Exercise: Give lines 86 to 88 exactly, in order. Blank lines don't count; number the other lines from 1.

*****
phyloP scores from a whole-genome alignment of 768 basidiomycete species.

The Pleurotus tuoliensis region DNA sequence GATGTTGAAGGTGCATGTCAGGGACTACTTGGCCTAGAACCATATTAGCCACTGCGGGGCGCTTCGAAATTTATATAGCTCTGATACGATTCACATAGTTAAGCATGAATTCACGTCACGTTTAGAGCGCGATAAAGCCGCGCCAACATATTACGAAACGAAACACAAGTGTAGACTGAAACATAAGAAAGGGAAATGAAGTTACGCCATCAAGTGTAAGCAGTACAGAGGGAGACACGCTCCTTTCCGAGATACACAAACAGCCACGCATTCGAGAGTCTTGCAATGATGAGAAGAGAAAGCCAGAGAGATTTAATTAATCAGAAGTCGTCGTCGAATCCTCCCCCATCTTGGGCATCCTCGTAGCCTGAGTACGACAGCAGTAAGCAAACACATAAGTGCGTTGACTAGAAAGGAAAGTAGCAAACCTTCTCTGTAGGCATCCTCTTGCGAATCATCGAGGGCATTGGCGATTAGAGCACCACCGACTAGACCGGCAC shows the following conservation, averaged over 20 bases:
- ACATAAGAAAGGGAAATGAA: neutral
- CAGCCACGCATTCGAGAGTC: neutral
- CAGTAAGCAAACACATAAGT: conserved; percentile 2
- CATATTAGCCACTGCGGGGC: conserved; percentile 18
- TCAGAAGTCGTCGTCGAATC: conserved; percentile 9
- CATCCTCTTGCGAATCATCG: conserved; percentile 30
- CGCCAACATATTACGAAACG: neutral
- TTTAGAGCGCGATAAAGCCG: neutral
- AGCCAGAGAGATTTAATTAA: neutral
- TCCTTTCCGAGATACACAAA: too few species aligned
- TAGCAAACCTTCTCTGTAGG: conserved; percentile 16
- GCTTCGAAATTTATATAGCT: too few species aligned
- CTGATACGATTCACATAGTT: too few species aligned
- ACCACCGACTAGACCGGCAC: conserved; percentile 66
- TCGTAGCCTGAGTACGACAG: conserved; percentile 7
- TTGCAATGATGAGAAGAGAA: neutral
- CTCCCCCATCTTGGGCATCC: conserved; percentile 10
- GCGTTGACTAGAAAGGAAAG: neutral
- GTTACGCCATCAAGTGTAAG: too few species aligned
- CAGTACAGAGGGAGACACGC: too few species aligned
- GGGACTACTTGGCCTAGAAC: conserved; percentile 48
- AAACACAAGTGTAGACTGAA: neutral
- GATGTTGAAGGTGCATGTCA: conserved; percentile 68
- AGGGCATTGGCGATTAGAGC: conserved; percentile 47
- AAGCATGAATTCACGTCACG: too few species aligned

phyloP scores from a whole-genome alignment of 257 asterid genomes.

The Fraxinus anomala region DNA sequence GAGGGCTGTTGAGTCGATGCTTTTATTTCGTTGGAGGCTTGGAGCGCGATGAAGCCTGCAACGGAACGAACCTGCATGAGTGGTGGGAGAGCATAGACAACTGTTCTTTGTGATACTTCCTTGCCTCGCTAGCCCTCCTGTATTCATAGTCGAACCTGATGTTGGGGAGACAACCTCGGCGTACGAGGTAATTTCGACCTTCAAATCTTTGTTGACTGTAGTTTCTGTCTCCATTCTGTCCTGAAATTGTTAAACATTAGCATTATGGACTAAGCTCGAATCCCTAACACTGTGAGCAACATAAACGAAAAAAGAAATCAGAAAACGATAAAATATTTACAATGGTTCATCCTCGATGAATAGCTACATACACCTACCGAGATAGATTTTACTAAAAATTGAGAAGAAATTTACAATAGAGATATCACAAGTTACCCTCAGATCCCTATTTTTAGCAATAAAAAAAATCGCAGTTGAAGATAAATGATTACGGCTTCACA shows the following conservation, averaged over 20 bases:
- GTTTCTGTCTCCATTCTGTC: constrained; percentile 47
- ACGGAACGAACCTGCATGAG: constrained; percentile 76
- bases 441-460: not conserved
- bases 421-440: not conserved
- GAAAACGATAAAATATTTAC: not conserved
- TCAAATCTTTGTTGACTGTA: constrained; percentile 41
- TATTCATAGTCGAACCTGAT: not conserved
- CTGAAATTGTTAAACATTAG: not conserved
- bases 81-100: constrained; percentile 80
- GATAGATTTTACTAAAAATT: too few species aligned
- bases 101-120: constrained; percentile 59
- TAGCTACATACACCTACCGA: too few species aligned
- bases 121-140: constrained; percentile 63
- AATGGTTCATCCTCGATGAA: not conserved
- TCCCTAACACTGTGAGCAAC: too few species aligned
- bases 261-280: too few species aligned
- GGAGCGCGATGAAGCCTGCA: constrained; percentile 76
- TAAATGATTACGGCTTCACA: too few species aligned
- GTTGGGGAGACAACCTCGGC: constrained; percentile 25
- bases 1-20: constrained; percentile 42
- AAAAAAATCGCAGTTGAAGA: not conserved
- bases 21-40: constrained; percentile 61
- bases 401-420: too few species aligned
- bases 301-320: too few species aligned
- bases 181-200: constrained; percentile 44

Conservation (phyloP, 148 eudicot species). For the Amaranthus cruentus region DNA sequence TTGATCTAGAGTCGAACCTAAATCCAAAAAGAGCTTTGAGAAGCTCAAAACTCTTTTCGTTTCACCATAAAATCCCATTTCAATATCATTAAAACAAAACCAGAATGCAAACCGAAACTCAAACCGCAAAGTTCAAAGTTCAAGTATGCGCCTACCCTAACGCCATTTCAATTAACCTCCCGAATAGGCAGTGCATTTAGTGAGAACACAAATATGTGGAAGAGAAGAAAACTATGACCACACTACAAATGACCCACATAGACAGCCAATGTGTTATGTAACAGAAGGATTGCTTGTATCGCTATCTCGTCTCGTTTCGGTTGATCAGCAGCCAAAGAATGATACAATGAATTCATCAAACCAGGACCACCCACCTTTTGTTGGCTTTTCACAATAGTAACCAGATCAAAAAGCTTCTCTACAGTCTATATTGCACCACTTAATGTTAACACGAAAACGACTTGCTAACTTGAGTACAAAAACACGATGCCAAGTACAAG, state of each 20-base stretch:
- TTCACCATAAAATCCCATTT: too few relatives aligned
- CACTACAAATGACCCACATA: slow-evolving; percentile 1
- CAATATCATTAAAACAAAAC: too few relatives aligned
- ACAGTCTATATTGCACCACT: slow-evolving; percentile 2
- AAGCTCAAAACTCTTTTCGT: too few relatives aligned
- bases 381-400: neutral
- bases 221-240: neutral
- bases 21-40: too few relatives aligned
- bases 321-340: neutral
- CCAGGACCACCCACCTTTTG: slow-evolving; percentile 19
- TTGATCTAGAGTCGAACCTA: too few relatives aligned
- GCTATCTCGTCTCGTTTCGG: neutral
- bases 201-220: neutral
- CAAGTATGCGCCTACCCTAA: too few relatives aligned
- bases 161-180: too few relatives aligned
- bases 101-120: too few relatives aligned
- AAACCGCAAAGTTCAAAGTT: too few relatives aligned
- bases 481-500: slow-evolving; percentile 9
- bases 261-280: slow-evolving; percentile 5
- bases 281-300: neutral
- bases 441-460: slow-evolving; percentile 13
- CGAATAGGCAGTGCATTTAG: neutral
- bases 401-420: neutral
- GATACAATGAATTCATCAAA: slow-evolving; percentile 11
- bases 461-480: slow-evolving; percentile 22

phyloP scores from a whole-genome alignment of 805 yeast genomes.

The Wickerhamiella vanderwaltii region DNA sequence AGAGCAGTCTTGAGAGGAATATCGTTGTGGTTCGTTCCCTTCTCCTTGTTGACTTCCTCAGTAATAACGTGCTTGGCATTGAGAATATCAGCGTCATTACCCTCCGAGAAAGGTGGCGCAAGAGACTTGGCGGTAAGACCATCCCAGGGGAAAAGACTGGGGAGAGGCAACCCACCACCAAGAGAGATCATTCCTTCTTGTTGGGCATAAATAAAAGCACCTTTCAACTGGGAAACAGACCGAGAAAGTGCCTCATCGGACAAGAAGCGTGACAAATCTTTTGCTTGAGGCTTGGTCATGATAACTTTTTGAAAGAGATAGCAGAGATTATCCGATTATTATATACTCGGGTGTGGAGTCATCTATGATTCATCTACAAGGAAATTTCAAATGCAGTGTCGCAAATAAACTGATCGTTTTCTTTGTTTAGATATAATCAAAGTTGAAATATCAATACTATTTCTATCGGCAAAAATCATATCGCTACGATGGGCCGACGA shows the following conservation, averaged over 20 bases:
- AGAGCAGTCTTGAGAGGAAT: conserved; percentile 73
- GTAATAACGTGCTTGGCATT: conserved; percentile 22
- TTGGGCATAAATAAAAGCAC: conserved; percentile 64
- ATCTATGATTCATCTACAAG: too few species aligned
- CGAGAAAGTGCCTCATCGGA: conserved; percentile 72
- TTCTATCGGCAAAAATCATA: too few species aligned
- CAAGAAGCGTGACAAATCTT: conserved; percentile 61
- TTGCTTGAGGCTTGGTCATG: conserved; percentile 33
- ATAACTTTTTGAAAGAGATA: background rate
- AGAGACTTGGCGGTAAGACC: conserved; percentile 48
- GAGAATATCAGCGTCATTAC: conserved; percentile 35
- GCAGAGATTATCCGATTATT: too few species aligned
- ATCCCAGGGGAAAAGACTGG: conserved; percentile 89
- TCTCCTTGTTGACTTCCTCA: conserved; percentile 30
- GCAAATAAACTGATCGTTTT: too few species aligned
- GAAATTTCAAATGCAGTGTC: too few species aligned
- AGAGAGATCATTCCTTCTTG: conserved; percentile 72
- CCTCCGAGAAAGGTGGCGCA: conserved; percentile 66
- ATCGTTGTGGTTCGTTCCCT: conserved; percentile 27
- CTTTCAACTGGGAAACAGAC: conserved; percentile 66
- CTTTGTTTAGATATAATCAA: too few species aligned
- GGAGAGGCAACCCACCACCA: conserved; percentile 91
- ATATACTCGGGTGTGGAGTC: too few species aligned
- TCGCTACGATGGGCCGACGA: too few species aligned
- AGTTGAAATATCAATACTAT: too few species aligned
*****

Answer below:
- ATCTATGATTCATCTACAAG: too few species aligned
- CGAGAAAGTGCCTCATCGGA: conserved; percentile 72
- TTCTATCGGCAAAAATCATA: too few species aligned